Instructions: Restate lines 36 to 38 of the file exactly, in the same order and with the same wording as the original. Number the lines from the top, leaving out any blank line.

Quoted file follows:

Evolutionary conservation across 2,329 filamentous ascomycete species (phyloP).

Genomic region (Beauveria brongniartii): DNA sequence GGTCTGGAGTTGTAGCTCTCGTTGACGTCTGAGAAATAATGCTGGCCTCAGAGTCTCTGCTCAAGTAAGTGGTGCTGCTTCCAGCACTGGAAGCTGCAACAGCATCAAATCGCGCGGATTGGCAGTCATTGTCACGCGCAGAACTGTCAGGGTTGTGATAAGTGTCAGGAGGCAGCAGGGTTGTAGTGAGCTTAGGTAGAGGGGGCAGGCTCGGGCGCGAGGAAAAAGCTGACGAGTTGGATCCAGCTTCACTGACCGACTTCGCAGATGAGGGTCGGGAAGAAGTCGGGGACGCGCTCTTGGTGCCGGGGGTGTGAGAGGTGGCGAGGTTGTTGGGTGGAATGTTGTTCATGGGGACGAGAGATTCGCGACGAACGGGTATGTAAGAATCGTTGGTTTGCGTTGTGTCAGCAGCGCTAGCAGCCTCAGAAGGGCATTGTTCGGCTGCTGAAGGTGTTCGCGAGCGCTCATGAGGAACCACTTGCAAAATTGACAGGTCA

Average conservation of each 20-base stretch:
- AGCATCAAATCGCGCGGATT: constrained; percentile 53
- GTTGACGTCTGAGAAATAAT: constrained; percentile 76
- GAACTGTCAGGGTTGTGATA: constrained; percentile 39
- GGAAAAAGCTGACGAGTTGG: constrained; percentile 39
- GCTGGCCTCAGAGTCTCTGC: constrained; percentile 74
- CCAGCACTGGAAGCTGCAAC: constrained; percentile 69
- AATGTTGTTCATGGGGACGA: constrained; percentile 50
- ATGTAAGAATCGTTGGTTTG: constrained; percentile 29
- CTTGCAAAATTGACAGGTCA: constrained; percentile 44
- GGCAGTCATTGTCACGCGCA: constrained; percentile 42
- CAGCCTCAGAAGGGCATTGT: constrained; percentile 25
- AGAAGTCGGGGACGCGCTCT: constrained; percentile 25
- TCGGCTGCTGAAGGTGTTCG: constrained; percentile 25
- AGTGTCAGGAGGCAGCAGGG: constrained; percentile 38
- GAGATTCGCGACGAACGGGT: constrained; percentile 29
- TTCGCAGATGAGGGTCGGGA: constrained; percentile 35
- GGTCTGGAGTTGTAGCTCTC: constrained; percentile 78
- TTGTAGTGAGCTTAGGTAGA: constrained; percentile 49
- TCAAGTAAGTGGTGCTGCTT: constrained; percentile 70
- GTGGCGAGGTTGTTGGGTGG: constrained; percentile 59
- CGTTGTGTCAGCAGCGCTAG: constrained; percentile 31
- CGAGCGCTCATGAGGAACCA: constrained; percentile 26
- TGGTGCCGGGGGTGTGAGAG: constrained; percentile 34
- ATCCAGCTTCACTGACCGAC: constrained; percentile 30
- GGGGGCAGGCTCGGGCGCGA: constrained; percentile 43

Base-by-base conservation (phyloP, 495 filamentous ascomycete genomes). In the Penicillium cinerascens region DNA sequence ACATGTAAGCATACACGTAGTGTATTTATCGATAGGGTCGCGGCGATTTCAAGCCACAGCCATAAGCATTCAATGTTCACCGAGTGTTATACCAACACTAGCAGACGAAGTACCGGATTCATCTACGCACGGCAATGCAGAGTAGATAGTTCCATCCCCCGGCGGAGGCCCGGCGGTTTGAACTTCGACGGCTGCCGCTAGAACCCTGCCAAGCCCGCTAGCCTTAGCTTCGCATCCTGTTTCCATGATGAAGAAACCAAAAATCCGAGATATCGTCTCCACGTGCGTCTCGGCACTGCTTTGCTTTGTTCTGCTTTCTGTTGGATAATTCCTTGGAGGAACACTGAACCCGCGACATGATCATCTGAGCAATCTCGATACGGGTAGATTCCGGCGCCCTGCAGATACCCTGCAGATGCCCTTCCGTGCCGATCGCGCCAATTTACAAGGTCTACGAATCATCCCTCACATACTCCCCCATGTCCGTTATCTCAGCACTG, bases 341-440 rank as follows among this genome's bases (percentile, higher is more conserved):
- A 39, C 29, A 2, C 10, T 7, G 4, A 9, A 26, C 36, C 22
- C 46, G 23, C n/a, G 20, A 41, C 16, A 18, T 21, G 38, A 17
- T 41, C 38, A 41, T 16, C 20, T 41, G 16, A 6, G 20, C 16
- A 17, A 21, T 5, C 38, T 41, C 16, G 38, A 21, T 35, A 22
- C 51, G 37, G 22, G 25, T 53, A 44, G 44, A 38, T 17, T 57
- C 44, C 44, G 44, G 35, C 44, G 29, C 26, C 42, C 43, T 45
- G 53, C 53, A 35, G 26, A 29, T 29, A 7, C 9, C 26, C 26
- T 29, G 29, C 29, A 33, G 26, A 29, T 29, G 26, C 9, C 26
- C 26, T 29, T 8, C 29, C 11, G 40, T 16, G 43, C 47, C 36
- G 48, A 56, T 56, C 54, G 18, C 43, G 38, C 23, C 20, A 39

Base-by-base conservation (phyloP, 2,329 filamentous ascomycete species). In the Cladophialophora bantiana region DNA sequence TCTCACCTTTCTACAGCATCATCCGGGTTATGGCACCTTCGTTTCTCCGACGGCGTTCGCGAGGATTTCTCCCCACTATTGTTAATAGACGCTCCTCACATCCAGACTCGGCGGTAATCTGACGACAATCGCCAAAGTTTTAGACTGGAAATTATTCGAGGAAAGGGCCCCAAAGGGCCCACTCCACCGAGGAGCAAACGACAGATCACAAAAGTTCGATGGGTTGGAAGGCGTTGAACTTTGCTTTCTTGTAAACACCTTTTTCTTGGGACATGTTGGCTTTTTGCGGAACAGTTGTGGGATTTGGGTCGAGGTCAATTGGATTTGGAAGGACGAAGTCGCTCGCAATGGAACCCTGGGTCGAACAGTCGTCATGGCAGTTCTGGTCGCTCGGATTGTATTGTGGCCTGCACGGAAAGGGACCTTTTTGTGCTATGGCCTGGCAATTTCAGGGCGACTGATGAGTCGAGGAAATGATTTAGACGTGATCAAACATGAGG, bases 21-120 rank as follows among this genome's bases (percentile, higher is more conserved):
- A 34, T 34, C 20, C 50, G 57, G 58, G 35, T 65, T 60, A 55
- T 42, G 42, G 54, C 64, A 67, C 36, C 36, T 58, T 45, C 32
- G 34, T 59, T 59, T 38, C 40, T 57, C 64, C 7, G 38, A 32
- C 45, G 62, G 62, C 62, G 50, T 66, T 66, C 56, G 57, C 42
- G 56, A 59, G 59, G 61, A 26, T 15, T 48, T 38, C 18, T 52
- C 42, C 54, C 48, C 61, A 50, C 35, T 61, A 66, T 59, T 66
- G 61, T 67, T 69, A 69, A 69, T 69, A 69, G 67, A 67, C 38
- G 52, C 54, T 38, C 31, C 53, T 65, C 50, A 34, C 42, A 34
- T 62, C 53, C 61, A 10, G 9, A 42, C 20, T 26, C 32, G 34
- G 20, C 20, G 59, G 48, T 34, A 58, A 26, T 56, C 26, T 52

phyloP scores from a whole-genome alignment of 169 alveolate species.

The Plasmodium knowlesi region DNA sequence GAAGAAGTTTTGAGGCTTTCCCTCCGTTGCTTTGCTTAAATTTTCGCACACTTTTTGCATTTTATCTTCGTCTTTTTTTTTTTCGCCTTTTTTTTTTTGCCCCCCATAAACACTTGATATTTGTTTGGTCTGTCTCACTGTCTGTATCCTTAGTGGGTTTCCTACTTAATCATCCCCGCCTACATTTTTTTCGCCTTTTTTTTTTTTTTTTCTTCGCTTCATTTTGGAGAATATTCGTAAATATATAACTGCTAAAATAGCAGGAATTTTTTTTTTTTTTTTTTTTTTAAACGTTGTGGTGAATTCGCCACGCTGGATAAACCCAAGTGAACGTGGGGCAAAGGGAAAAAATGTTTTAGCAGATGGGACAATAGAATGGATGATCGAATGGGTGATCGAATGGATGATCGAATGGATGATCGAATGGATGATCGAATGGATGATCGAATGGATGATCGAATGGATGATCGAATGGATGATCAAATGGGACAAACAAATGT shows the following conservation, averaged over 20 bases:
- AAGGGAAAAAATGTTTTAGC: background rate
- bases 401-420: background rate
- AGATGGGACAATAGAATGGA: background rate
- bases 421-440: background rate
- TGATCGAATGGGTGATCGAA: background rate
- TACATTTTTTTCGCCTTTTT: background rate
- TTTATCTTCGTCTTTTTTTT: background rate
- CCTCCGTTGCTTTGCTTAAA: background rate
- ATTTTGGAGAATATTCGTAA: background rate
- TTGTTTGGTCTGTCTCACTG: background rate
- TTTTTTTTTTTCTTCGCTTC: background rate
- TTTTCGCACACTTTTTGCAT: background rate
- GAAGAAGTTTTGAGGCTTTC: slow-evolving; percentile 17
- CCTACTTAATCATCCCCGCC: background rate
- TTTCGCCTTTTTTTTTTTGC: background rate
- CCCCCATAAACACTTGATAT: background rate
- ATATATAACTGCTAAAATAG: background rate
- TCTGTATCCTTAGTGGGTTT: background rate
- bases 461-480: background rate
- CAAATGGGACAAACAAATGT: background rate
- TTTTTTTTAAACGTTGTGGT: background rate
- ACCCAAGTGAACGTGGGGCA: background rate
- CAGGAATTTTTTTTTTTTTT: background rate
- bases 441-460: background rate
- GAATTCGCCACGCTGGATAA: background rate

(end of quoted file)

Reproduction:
- G 53, C 53, A 35, G 26, A 29, T 29, A 7, C 9, C 26, C 26
- T 29, G 29, C 29, A 33, G 26, A 29, T 29, G 26, C 9, C 26
- C 26, T 29, T 8, C 29, C 11, G 40, T 16, G 43, C 47, C 36